It is only in the last couple of years that Medical Transcription as a business or as a career in India is reaching levels of maturity and stability that other more traditional fields or career destinations commonly see. The 15-year old industry has gone through its infancy, childhood, teenage, and is now entering adulthood. Business models are more realistic and transcriptionists more responsible. Much of the insecurity that plagued the early years has gone. This has happened because of several reasons. The businesses that jumped on to the bandwagon only to make a quick profit exited as they realized the complexity of the process. The serious players held on to their strategies, investing in training and technology, building competency and capacity. And last but not least, with the passing of the years, the candidate community started seeing more successful medical transcriptionists having meaningful and successful careers and lives.
Training is the key to sustaining a MT business or career. The industry demands are several times higher than the supply of trained personnel. Finding and retaining skilled manpower has been uphill all the way for the industry. The solution to this is increasing the bandwidth of high quality training. Yet, MT training has been another victim of abuse. When the boom was on, with almost absent regulation, anyone and everyone offered to train you to become a transcriptionist for a fee. They offered you exposure to physician dictation that was often stolen data. Handouts with rules for transcription were passed around, photocopies of photocopies. Several thousands of people trained by these fly-by-night trainers flooded the labor market, and for the uninitiated or unengaged business owners and recruitment consultants, they were a blessing. What it did in the long run was to produce large numbers of substandard transcriptionists who were able to get sufficient lengths of work experience to continue to look attractive to recruiters with targets. As a bonus, it earned India the dubious distinction of poor quality transcription and absent English language skills.
For the serious trainers, the last several years have been very challenging. Convincing students and their families that proper training took time and effort, battling the gloom of ever rising number of companies that closed down every other day, allaying the fears that new technology or a change of government in the US would wipe out the offshore outsourcing model, and explaining why it was more sensible to start out with a reputed brand but a moderate salary than a mom-and-pop outfit that was ready to pay anything to sustain its zero-overheads business, have been common challenges for all trainers whether they were doing captive training for a production house or commercial third party training. Good trainers with a strong industry alignment have successfully faced these challenges without having to compromise on what they believed in, and now, the value of such training entities is universally acknowledged by students and their families as well as by recruiting companies and government agencies.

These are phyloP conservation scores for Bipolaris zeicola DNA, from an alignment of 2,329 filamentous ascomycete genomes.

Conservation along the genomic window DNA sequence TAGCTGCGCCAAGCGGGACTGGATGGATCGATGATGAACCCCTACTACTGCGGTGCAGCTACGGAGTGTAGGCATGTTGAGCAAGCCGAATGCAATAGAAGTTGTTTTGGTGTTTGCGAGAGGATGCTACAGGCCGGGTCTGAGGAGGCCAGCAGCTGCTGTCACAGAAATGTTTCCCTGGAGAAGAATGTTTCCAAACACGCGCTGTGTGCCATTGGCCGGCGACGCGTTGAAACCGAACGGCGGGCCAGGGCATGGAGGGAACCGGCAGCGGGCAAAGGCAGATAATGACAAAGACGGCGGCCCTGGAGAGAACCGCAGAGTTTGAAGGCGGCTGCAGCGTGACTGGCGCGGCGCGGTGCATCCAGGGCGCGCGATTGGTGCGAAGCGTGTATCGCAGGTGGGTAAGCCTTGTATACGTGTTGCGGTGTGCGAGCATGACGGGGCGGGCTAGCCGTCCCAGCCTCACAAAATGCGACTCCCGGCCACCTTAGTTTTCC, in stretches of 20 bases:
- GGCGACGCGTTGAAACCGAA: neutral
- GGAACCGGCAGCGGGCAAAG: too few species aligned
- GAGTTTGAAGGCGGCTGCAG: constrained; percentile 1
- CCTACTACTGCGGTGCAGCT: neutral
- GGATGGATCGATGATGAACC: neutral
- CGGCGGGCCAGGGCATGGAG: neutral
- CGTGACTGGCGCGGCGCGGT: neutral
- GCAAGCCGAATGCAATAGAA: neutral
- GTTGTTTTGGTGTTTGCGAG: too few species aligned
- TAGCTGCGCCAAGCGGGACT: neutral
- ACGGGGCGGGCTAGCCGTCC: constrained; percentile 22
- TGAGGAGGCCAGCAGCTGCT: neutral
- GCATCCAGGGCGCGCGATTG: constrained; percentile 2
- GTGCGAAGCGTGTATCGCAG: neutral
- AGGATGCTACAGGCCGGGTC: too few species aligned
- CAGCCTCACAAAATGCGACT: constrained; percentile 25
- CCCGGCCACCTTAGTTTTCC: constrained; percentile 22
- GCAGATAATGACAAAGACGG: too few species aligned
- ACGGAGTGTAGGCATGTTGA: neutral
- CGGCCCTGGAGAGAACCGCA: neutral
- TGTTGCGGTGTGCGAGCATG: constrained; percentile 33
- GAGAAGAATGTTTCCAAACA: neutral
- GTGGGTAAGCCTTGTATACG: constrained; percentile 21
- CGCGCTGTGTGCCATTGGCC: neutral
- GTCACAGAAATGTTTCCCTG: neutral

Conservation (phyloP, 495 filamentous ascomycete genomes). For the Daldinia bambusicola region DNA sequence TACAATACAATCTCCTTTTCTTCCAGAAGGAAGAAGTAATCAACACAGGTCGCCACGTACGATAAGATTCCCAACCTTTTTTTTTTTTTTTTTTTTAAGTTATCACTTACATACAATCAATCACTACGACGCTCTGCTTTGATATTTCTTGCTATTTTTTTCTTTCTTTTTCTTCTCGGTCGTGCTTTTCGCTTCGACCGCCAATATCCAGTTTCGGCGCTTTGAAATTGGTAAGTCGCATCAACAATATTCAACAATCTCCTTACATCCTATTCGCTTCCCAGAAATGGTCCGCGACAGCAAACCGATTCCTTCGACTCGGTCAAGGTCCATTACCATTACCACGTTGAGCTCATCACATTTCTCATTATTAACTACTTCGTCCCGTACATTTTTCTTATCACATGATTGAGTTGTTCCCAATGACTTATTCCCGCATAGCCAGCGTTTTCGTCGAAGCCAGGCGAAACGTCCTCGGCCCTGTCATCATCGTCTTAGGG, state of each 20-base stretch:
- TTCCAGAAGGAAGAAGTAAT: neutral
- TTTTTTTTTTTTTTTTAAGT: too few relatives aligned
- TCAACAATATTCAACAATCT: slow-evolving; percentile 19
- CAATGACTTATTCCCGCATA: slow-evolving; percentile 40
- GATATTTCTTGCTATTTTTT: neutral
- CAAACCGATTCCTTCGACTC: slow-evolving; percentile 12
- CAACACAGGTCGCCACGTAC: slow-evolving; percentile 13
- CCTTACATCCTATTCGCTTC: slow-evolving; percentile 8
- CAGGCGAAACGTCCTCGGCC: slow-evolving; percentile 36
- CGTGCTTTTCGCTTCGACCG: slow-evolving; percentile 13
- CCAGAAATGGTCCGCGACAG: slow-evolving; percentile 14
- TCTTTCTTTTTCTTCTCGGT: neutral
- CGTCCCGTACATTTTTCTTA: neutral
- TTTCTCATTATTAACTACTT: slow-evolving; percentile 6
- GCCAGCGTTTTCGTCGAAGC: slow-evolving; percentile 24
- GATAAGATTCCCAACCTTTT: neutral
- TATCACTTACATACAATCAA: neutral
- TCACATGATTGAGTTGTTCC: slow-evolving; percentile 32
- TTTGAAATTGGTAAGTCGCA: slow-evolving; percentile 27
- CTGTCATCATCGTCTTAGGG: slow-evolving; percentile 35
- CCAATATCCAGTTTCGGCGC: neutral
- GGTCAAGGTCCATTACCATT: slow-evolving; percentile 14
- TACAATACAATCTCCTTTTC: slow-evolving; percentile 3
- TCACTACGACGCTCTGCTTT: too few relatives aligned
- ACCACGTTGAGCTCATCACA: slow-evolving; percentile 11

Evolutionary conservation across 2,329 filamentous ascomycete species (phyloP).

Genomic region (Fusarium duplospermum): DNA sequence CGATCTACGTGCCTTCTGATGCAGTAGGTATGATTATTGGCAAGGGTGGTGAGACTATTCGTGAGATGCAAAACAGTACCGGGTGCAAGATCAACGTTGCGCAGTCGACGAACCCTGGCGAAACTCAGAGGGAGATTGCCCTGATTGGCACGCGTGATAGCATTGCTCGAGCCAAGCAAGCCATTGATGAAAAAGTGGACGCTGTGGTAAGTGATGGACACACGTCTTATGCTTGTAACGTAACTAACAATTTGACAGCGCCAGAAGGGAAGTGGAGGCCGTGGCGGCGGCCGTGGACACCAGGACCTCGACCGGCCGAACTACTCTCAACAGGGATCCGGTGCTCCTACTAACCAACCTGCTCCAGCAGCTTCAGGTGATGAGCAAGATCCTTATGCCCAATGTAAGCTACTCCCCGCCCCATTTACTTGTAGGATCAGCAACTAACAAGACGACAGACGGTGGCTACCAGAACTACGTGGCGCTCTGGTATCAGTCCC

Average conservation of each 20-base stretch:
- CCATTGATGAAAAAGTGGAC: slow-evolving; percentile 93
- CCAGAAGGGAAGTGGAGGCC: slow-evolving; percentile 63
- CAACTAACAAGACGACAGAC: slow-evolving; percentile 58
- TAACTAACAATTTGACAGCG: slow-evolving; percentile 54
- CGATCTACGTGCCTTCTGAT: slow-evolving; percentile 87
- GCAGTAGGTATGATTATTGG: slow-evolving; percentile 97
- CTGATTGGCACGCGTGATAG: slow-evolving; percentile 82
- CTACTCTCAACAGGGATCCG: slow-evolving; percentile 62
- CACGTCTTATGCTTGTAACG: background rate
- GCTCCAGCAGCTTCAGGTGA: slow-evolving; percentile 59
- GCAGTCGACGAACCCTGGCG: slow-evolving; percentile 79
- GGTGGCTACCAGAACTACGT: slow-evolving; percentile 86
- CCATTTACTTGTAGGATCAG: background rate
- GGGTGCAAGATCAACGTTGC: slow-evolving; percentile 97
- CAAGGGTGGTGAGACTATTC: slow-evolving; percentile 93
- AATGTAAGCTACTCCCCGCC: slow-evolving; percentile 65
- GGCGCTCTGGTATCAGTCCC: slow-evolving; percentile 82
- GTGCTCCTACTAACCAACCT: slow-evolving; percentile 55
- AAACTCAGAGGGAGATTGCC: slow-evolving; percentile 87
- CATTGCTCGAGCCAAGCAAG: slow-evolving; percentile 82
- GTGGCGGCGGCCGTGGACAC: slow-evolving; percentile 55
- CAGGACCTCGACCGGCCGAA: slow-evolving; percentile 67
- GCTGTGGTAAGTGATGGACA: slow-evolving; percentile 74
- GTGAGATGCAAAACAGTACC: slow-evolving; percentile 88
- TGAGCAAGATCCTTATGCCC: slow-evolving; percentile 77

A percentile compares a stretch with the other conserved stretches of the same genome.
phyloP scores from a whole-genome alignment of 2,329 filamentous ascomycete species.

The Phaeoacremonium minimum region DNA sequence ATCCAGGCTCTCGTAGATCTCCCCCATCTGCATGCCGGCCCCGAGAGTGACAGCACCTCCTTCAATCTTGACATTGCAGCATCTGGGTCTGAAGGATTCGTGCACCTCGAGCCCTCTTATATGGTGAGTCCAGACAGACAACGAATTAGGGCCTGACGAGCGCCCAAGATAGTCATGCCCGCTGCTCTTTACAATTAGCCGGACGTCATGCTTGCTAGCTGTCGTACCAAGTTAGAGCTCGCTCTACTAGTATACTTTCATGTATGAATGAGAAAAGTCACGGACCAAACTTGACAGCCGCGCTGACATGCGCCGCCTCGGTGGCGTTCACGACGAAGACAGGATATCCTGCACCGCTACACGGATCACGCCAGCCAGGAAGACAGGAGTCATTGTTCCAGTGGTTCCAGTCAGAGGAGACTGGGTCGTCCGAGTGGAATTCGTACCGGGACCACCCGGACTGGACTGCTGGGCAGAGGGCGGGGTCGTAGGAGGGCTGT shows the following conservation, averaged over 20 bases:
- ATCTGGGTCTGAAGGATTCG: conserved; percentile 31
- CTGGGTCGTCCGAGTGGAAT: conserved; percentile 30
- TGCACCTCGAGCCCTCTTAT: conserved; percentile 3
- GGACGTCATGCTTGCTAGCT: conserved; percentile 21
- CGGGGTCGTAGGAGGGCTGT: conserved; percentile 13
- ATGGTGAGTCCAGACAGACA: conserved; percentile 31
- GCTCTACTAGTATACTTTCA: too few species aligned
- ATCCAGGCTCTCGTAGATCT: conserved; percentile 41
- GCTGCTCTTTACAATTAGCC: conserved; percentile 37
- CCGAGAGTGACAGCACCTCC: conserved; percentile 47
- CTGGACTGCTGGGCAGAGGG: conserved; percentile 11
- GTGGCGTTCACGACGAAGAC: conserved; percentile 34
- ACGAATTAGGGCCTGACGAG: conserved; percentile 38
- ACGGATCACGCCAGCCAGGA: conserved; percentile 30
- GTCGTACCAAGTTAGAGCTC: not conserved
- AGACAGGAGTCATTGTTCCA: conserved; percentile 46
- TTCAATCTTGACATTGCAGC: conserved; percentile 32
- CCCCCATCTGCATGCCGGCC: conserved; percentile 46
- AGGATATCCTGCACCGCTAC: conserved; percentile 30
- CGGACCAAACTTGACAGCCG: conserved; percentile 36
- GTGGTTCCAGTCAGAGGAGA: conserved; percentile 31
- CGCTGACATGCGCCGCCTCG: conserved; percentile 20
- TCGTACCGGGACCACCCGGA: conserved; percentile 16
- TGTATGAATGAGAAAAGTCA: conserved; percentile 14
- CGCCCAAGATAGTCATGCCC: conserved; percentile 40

The Doctus team is very close to my heart as we have been travel companions in our journey of building Worldtech. As they set out on their own, I felt insecure, partly a sense of being orphaned and partly a worried parent. Over the years, I have seen the team blossom into one of responsible mentors, imparting much more than medical transcription training, instilling in their students a sense of value and ethics, and inspiring them to be proud of themselves and their work. It was a pleasant surprise to see the draft of their candidate handbook for medical terminology since it meets a long felt need. It offers the candidate sturdy and handy hooks to hang their understanding upon. While it may appear to be a series of lists to a lay observer, it captures the basic terminology and medical language that can be considered essential for a MT trainee. I look forward to their further offerings to make the MT training process smoother and more user friendly.
(Doctus is a Hyderabad based Training Institute and the team can be reached through Beena/Sucharita/Rao
at 040-6678-7771 or 040-6678-7772 or email firstname.lastname@example.org)